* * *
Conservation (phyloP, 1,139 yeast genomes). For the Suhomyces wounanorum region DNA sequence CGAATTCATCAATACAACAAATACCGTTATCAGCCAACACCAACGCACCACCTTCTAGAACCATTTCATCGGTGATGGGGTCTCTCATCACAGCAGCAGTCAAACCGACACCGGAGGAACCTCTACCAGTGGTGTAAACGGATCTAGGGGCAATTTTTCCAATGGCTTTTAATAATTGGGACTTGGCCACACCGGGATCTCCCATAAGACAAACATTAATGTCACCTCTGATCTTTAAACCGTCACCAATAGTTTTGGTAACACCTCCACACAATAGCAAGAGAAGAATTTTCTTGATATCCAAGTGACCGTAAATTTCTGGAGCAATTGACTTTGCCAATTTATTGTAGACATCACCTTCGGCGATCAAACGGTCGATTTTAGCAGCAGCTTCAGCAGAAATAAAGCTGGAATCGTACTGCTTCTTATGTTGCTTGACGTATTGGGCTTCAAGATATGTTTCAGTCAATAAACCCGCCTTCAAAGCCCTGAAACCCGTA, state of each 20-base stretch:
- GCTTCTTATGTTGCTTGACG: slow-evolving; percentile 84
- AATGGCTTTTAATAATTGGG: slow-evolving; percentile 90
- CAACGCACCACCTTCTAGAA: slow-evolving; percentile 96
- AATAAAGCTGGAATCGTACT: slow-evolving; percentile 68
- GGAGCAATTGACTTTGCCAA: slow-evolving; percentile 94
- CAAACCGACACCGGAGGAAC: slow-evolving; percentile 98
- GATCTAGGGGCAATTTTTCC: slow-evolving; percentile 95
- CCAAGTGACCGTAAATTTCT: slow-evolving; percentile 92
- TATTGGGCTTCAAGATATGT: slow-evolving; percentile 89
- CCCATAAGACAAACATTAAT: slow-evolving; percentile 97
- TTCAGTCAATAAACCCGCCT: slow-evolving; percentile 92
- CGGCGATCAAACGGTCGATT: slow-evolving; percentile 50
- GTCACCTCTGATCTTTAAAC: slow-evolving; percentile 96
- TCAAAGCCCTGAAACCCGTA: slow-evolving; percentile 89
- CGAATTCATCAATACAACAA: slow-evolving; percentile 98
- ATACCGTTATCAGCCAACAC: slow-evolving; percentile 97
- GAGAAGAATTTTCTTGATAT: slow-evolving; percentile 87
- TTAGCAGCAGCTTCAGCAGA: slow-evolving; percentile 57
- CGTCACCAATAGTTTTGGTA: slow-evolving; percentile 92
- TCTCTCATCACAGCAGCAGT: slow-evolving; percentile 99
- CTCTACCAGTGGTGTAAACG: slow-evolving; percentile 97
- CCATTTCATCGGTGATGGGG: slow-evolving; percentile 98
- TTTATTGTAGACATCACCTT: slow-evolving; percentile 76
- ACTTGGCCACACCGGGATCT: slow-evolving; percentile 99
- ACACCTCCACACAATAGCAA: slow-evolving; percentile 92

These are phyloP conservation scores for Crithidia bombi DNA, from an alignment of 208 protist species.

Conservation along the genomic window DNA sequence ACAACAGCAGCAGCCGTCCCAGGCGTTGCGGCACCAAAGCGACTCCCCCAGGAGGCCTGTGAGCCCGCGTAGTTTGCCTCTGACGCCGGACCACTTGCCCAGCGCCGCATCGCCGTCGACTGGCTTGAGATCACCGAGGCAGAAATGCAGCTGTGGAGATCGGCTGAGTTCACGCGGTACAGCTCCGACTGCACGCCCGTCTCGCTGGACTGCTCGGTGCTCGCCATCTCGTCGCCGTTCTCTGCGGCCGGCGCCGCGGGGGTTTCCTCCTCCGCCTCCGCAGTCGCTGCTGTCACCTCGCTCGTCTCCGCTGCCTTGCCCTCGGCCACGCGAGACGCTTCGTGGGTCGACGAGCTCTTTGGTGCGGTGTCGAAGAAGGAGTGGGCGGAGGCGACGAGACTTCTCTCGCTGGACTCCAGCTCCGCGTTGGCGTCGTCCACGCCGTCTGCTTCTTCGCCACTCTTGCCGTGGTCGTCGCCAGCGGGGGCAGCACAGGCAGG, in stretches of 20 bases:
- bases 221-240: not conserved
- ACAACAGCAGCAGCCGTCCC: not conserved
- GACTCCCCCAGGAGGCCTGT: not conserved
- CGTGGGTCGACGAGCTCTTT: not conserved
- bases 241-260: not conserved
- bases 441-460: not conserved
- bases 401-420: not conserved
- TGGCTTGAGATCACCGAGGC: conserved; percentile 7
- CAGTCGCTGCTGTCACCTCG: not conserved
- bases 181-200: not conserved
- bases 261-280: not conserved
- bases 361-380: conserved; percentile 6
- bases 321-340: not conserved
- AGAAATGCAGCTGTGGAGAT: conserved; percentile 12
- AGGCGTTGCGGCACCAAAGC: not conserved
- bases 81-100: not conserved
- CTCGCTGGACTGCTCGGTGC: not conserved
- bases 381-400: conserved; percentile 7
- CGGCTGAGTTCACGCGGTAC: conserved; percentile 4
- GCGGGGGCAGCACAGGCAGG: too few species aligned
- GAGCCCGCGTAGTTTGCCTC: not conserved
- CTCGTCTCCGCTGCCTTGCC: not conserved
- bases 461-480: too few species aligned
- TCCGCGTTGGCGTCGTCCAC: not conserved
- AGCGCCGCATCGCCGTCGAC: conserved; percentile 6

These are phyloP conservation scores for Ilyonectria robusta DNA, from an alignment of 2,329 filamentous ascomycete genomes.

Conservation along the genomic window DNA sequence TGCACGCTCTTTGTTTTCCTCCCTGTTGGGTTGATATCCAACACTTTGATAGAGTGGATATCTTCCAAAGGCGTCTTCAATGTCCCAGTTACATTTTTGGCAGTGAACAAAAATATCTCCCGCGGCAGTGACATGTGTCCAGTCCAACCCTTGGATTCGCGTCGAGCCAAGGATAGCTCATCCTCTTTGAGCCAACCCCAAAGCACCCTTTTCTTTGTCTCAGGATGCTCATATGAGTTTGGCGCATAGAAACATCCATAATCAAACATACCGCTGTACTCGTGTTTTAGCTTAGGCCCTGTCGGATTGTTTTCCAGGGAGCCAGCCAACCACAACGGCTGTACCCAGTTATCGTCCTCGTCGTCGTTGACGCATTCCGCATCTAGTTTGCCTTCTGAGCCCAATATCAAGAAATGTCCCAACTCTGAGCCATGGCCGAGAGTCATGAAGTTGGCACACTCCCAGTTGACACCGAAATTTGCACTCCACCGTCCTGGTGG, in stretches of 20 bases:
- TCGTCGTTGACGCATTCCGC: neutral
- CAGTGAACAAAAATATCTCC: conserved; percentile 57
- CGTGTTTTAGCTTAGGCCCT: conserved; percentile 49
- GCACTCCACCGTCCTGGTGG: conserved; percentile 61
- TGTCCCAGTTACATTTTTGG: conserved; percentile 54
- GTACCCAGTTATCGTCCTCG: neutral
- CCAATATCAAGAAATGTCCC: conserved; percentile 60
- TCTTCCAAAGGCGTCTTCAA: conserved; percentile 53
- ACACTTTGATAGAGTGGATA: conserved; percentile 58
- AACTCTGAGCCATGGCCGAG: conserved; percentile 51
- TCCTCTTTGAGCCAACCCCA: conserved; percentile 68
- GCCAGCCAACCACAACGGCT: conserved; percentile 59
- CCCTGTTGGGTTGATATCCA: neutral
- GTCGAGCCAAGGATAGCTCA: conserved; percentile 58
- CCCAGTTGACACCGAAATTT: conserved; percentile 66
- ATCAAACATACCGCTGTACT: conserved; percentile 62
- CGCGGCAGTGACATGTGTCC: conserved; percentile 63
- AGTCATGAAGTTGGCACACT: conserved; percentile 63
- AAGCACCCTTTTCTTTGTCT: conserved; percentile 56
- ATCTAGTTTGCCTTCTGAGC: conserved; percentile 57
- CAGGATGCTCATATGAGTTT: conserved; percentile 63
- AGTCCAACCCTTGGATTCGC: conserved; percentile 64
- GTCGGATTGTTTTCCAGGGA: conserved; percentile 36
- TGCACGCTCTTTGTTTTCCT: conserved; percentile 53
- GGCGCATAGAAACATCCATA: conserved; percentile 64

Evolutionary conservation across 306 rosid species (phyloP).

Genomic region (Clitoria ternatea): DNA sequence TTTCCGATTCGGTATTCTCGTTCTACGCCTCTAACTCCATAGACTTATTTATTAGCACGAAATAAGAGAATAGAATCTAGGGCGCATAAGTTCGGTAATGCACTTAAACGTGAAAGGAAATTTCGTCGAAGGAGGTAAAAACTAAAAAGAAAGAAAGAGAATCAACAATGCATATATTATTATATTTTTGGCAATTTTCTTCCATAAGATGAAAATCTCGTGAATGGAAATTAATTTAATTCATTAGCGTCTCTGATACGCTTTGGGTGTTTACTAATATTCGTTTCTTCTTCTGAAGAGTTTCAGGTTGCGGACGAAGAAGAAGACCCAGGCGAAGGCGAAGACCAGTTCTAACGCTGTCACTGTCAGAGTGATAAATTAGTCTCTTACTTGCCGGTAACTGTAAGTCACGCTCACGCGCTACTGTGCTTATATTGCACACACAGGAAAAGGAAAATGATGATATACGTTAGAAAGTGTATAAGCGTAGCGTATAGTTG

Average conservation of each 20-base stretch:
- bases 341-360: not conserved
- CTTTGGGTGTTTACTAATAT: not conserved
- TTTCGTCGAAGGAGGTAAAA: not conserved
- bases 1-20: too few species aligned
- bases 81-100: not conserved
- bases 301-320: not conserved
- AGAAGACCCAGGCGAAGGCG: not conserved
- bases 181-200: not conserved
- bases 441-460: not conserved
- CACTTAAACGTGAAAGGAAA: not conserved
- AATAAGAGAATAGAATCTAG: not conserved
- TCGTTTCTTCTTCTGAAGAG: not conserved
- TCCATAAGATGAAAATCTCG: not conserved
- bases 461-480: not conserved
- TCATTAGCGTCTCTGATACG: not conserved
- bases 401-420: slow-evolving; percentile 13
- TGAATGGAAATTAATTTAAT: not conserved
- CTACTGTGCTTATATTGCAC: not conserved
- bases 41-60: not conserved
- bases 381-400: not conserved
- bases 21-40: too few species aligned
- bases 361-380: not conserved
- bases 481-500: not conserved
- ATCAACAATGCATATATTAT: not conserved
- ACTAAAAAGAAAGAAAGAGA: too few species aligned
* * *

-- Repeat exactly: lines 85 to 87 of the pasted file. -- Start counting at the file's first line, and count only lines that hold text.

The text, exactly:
- CTTTGGGTGTTTACTAATAT: not conserved
- TTTCGTCGAAGGAGGTAAAA: not conserved
- bases 1-20: too few species aligned